8. @Adam1, Warren, I think this point is important.
        We discussed it partly before on Feb 22nd 2012 on this blog at the post about Greece.
        I just try to get the mainstream view versus the mmt view clear.
        Mainstream applies the following restrictions, also on day 1:
        1. No debt monetization – cb cannot buy bonds directly from tsy
        2. No negative equity for cb – cb cannot ‘give’ the currency to tsy
        3. No overdraft rule for tsy – tsy cannot do deficit spending to start with.
        You are then left with the cb lending not to tsy, but to the non-govt.
        And only after that the tsy can borrow from or tax the non-govt to get its first money (the new currency that the cb issued). And then the tsy starts spending.

        In the mmt view this does not play because you see cb and tsy consolidated and just start with deficit spending and value comes from taxation.

        As I mentioned on Feb 22nd this whole issue of day 1 and how does the tsy gets its first fiat money is not really actual in most countries because their fiat money system evolved from a previous system with the same named currency. In Europe though many countries had to deal with this after the collapse of the USSR and later Yugoslavia.

        Each time when I hear or read the ‘German’ view / doctrine for instance I get the feeling they have a serious problem with deficit spending and money not being backed by anything, created out of thin air. It looks to me that that view supports then that money is and should be lent into existence. How else they get their first own fiat money to the tsy?

        I regularly have read as one of the points against MMT that just taxation does not cover where fiat money gets its value from. It’s for sure that we hold much more fiat money than what we need for taxes. If money would be lent into existence by the cb to the non-govt and the cb always requires collateral then that would indeed point at some form of backing.
        It is also in line with the idea that the economy is always there already before the fiat money is introduced.
        Isn’ t this also the “german’ idea behind growth. Extra money should come into the system not via deficits, but via real extra output that (indirectly) will serve as collateral for more fiat money lent into existence.

        As mentioned I just try to get clear how in mainstream they claim the tsy gets its first own fiat money.

      9. greece isn’t the issuer of the currency so you ‘can’t’ combine the greek tsy with the bank of greece which is part of the ecb system

        i’m not sure what the ‘unified’ german idea is anymore

      10. @Walter,
        Day 1: April 5, 1933. Presidential Order 6102 orders the delivery of all gold coin, bullion, and certificates to the US Treasury, on or before May 1st, in exchange for fiat currency. While it was a forced exchange it was in effect a purchase of gold with fiat currency. It was spent into existence.

      11. @Adam1, Warren, I am not suggesting any combined ( cb+tsy) view for Greece. The discussion on Feb 22nd just happened to be on the post about Greece.

        I am, like you, also not so sure about what the ‘unified’ german idea is nowadays. And in whole mainstream there are many sub-streams. I referred to germany because we often hear the deficit and debt phobia from that corner.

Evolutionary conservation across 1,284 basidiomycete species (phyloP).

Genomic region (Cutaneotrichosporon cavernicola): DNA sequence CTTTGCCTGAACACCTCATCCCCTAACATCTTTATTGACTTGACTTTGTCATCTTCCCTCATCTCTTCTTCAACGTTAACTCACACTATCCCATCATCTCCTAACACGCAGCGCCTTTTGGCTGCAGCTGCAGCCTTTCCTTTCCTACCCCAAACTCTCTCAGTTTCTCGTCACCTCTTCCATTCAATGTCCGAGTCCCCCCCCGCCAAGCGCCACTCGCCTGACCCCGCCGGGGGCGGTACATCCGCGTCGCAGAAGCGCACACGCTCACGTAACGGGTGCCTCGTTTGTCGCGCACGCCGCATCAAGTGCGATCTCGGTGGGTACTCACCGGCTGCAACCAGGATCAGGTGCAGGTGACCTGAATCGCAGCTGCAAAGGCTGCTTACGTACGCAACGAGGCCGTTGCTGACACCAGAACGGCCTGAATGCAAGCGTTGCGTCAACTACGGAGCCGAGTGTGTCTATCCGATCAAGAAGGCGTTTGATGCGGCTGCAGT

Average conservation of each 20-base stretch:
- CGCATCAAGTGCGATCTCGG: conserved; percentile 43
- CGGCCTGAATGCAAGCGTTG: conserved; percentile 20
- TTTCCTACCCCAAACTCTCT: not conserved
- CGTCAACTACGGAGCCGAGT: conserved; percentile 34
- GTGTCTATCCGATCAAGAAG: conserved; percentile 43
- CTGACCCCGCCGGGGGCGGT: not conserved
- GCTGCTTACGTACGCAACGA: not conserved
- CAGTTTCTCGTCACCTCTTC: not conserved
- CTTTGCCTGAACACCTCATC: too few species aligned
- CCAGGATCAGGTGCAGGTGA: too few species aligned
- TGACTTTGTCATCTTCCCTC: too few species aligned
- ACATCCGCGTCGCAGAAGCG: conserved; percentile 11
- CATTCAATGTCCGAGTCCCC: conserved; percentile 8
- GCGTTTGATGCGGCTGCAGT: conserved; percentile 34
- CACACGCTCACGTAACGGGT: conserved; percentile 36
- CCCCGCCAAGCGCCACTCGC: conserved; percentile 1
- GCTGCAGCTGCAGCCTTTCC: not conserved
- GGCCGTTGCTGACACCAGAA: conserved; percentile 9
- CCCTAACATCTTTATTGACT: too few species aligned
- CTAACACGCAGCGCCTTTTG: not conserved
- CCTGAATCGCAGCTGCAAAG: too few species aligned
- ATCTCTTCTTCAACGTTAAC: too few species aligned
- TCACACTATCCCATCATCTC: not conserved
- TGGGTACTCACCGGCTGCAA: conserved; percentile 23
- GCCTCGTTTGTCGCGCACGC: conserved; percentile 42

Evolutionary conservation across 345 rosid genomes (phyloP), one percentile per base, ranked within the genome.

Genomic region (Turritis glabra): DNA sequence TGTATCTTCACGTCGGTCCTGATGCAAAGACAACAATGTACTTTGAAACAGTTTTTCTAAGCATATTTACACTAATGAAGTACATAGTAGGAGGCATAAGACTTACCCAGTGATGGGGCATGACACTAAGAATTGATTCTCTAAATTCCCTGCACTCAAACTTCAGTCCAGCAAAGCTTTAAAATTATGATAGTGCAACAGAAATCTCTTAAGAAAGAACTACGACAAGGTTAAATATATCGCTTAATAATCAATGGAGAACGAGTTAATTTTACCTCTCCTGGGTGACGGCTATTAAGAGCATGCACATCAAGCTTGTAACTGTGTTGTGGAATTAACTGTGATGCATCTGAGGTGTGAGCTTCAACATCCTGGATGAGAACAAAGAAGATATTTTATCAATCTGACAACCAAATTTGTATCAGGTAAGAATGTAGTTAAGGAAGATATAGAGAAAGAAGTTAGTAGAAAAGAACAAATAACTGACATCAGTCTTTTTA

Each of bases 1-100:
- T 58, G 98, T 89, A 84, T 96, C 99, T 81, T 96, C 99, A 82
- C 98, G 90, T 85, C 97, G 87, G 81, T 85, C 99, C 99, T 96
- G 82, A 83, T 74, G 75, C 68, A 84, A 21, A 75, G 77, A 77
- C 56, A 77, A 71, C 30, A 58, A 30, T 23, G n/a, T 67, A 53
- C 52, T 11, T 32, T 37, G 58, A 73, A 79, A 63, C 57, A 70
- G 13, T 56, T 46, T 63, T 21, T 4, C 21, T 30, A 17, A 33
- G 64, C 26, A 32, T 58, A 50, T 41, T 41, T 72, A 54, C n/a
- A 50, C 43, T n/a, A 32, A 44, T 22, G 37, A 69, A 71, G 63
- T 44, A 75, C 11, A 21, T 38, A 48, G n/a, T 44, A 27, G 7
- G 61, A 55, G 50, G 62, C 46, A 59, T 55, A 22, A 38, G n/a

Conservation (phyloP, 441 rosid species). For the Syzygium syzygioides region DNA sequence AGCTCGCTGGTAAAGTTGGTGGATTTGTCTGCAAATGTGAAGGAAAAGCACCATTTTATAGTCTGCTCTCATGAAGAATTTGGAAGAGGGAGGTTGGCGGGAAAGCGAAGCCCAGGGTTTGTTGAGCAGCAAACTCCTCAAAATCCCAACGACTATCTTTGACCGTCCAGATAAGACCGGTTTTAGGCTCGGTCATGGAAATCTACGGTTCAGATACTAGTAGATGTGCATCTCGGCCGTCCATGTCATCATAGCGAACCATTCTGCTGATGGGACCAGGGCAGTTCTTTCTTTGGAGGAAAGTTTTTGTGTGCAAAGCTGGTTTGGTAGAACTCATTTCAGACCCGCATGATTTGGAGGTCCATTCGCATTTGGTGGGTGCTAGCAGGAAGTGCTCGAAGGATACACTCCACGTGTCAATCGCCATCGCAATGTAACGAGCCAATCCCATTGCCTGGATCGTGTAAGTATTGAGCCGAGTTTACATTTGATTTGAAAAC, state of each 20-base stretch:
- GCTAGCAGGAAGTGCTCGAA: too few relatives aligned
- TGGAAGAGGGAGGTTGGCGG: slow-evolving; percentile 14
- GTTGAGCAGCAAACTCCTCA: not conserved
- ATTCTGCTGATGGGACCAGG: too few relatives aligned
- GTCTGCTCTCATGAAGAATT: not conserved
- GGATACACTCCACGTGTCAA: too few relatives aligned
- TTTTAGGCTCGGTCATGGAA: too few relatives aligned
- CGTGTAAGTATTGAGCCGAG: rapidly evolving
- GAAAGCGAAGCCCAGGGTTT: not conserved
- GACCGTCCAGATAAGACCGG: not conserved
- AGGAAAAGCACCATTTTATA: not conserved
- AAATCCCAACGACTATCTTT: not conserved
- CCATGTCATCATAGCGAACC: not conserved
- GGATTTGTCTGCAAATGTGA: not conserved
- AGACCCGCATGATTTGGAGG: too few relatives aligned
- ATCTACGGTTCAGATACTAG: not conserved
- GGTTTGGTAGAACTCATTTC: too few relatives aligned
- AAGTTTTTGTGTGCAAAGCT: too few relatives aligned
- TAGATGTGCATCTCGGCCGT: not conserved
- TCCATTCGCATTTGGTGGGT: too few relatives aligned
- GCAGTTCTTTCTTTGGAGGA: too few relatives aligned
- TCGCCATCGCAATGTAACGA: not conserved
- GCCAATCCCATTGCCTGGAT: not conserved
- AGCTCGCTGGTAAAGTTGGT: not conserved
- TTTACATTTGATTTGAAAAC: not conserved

My point is just that if we want to convince the world of MMT then the best is to refute other opinions by force of logic (as you mentioned in your Soft Currency Economics). So, if we claim that the overall model should be deficit spending then we must be able to explain that cb lending backed by collateral cannot be the overall picture.

      12. @Adam1, Adam, April 5 1933 was not the transition date to fiat money as we know it today. That transition date was on Aug 15 (?), 1971.

        All people we need to convince would say that then (after 1933) there was at least some backing of the money via the gold the govt had obtained.

    2. @Steve,’Money printing’ is a term that belongs to the system of the gold standard and its derivatives. In those systems the cb had to defend a fixed ratio between the the gold reserves or foreign exchange reserves as collateral and the issued money (paper claims). If the govt wanted to spend more than what was backed then it had to finance via borrowing (debt based) or tax (tax based) or it could issue more money AKA ‘money printing’ (money based). In the case of printing the above mentioned ratio went down.
      In the fiat money system as we know it since 1971 there is no such ratio and hence the term ‘money printing’ is totally inapplicable.
      There is no such distinction as ‘money printing’ in the fiat money system. The govt spends or lends.
      We could agree to redefine of course and say that all spending can be called ‘money printing’ and all taxing can be called ‘money unprinting’.

    3. first you have to define ‘money’ or, better still, don’t use the word.

      mmt tells us the only source of dollar net financial assets for the non govt sector is govt deficit spending

  3. Prof Mosler, What does Mr. Goodman not know about Fed operations? Monetization is monetization and not a burden to the Treasury or the budget. What’s his problem?

    Lawrence Goodman, a former Treasury official and current president of the Center for Financial Stability, writes in a Wall Street Journal opinion article published Wednesday.

    “The U.S. government is growing increasingly more dependent on borrowing to finance itself, with net issuance of Treasury securities hitting 8.6 percent of gross domestic product (GDP) on average per annum, more than double levels before the crisis.

    Fed intervention in the government debt market makes demand for Treasury bonds appear higher than it really is, as foreign creditors and other investors have fled U.S. government debt instruments and are looking elsewhere until the government makes serious attempts to curb spending and narrow its gaping deficits.”